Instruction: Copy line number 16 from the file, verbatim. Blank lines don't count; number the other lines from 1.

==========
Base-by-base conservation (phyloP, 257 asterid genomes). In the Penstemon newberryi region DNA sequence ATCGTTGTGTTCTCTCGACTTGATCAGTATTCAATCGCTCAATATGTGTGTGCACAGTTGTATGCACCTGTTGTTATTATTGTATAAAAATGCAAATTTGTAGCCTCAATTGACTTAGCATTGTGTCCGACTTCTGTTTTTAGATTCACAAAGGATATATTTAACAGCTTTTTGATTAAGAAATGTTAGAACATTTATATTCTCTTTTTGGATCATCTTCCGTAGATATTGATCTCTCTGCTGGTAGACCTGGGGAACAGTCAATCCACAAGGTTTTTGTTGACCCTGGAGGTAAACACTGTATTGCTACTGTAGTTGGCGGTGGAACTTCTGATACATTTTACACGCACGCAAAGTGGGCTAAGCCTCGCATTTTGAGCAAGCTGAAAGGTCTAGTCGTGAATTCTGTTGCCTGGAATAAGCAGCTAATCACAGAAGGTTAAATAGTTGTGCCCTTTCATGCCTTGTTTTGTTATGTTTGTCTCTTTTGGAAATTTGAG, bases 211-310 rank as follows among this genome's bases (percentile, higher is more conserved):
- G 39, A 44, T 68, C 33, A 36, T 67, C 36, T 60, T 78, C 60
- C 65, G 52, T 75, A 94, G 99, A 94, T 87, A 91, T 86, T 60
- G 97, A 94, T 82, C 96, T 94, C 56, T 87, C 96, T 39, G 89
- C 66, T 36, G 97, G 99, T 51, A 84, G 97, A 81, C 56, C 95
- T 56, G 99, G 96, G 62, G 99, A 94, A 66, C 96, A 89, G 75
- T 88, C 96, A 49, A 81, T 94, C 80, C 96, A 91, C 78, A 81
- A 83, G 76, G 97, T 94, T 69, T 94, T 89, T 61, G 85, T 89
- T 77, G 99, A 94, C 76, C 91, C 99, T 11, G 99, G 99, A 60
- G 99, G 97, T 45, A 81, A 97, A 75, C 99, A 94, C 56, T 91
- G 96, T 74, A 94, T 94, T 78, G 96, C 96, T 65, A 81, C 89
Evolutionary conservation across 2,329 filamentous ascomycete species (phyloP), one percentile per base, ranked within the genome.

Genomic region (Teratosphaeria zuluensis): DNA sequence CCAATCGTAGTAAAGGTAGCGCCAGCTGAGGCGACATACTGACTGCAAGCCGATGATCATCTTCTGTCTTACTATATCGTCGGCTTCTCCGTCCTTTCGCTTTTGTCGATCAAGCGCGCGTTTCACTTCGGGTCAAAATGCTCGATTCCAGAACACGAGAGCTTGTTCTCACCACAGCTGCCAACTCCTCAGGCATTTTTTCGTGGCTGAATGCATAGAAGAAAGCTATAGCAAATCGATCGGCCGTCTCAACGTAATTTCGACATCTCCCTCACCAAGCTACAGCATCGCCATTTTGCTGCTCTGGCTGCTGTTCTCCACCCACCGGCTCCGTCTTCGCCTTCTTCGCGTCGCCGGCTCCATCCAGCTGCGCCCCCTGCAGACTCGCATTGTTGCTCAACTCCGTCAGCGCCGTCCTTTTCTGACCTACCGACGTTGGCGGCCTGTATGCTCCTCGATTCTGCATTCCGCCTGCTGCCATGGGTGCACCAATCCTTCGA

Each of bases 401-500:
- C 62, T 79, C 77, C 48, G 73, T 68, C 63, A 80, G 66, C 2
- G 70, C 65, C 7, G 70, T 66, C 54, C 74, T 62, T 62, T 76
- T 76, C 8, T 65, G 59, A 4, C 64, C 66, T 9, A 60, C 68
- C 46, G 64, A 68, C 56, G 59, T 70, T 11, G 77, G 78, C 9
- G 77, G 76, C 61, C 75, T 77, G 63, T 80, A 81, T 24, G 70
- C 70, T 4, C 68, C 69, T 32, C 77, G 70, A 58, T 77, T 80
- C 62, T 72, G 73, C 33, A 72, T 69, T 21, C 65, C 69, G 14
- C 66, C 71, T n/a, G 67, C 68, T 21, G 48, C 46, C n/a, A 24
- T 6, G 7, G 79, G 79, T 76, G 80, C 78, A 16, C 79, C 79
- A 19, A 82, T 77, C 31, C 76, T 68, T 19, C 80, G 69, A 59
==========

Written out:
- G 70, C 65, C 7, G 70, T 66, C 54, C 74, T 62, T 62, T 76